Therapy that promotes ambulation, balance, and hand use is important. Hand splints and other devices that decrease hand stereotypies may make girls with RS more focused and may decrease agitation and self-injurious behavior. Hinged ankle-foot orthoses and physical therapy may be beneficial in treating toe walking that results from increased heel cord tone.



Optimal management of RS involves early multidisciplinary evaluation and treatment, including communication assessment, oral motor assessment, and various other assessments and therapies.

Most girls with RS lose expressive language; however, some may retain 1-word expressions, and others may attempt to communicate through eyes and body language. Careful assessment of the patients’ communication abilities and the parents’ response to the patients’ communication is important for maximizing the potential of individuals with RS. Devices such as picture boards may be helpful.

Feeding disorders occur in more than 80% of RS patients aged 4-8 years. Causative factors include abnormal tongue movements and tone, skeletal misalignment, and rigidity,[42] underscoring the importance of oral motor assessment. Treatments may range from simple positioning and rigidity-decreasing therapy to more complex interventions.

Music, hydrotherapy, hippotherapy (ie, horseback riding), and massage are sometimes helpful. Other needs include psychosocial support for families and the creation and implementation of an appropriate educational plan with schools. Parents may require help in accessing community resources for items (eg, wheelchairs or ramps) and services that allow home care of RS patients.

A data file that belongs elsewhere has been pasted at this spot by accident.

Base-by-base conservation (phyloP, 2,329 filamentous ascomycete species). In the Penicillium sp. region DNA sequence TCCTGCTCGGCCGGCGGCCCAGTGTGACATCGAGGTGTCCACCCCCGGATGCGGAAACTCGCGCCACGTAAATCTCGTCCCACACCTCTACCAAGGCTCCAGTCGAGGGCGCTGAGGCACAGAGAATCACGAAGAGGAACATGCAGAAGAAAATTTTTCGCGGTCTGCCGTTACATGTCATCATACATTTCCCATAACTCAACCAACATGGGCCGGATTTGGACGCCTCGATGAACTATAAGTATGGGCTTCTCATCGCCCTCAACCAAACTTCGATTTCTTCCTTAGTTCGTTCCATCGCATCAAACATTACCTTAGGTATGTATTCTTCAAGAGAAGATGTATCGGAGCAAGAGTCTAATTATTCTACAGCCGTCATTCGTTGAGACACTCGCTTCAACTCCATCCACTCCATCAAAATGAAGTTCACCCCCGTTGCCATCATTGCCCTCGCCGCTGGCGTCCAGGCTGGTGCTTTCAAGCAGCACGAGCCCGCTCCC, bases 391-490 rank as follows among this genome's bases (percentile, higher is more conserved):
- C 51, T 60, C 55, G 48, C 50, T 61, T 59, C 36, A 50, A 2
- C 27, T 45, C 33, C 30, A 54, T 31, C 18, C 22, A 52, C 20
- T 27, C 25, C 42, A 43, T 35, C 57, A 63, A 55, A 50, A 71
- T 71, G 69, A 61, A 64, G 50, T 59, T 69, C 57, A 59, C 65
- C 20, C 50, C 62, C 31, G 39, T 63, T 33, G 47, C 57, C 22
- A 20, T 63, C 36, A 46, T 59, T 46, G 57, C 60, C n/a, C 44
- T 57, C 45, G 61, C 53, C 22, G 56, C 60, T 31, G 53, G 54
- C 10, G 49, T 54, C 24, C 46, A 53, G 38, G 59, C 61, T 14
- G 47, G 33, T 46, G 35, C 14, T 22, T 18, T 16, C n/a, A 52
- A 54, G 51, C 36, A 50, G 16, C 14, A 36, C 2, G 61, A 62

Long-Term Monitoring

Issues that may have to be addressed in long-term management of RS include the following:

  • Agitation and screaming
  • Sleep disturbances
  • Constipation
  • Scoliosis
  • Osteopenia with possible fractures
  • Birth control

Perhaps reflecting attempts to communicate, agitation and screaming are common and are often distressing to families. RS patients need gradual transitions and may find it very difficult to communicate physical problems to physicians. The clinician should perform careful evaluation to exclude clinical problems and pain. If no clinical reason for the agitation can be found, treatment may include warm baths, massage, music, or a quieter and less stimulating environment.

For management of sleep disturbances in RS, short-acting nonbenzodiazepine receptor agonists (eg, zaleplon and zolpidem) may be helpful without exerting untoward effects on daytime functioning. Other approaches to sleep problems have included the administration of melatonin 2.5-7.5 mg and the application of behavioral techniques.

Constipation is common in RS patients. Treatment involves adequate fluid intake, high fiber intake, and exercise. Stool softeners may be necessary; however, continuous laxatives, suppositories, and enemas must be avoided. Long-term mineral oil use interferes with the absorption of certain fat-soluble vitamins. Regular oral milk of magnesia can be used.

Scoliosis occurs in more than 50% of RS patients, usually between the ages of 8 and 11 years. It may progress rapidly, especially if early hypotonia, dystonia, or loss of ambulation is present. Close monitoring is necessary to determine whether bracing or surgery is needed.

Osteopenia with possible fractures may occur for multiple reasons; it can be minimized through physical therapy, good nutrition, and close observation.[43]

In most girls with RS, puberty occurs at the same age as it does in girls without RS. Discussions regarding birth control should be held with the patient’s guardians.


Deterrence and Prevention